Allegedly, not much, but I'm skeptical. With few big payrolls in town, the loss of one is going to hurt the public sector somehow. If not directly from the city's guarantees and backstops, then indirectly from fewer taxes and fees collected from the Blazer-dependent private firms who could be looking at big losses.

It's difficult for me to imagine any scenario in a negotiation where it makes sense to have a billionaire walk into a room and forcefully explain to the other side that he can't do the deal because it isn't lucrative enough for him. He seems to lack emotional intelligence, or is possibly under the influence of something or other. He is being sued by his former security staff for forcing them to witness and/or engage in unspecified "illegal and immoral activities".

I can imagine it: In a scenario where the owners don't really want a deal until next season.

"I can imagine it: In a scenario where the owners don't really want a deal until next season."

Bill, I think you hit the nail on the head with that comment. The players will come crawling on their knees for a deal next year. It makes me wonder if the owners have some sort of insurance coverage for labor disputes or the like. They certainly don't seem to be overly motivated to meet the players half way on this one. Of course if you are Paul Allen or Mark Cuban the money doesn't really matter anyway.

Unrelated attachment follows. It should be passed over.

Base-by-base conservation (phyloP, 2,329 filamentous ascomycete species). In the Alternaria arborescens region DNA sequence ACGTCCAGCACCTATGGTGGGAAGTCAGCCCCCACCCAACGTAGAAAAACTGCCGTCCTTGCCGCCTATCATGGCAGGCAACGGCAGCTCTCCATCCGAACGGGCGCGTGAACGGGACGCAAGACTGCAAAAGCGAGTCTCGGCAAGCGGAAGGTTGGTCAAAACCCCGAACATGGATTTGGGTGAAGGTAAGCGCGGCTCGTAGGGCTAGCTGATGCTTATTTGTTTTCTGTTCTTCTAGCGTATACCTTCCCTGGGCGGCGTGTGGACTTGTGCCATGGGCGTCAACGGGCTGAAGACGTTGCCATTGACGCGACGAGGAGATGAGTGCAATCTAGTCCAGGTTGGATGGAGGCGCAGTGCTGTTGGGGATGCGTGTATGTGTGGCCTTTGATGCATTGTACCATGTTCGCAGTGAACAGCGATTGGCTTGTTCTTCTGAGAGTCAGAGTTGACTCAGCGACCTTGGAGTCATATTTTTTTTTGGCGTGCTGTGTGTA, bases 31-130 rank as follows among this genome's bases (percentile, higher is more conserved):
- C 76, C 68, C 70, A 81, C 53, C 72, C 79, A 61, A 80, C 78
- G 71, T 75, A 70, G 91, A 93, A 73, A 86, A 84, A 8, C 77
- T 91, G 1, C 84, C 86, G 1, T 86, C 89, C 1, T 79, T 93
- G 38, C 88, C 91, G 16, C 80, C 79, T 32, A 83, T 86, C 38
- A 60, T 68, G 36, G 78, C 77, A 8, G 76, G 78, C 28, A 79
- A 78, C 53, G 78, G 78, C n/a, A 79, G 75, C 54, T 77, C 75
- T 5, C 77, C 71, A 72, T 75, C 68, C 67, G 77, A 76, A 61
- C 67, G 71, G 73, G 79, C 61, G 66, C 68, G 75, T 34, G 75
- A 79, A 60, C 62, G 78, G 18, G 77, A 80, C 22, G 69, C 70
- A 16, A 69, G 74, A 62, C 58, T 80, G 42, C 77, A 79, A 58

Kinda funny - I thought there'd be more emphasis on the guaranteed contract (Like Rasheed, Darius and Allen Houston getting paid for 7 years and doign almost nothing) clauses.

In the NFL, if they wanted to they could fire Adrian Petersen or Tom Brady tomorrow. At least, it keeps players motivated instead of cruising for 6 years and then a contract year.

I see two scenarios - the first is, taking all that has happened at face value, that the season is done - toast - over before it started. Go watch college basketball, the Winterhawks, or get the garden started early.

The second one is that this is all a staged ploy at this point - owners get tough, players get tough back, then they settle and the season starts just after Thanksgiving.

Guess who owns the Green Bay Packers ? The people of Green Bay do ! I say we get a league of cities together and start our own league. The players are locked out and can work for us today. P.A. can go play on his various super-yachts , and we can lower the ticket price and beer price for OUR blazers.

Professional Basketball is SO much better than college ball. I will really miss it if they can't get a deal together.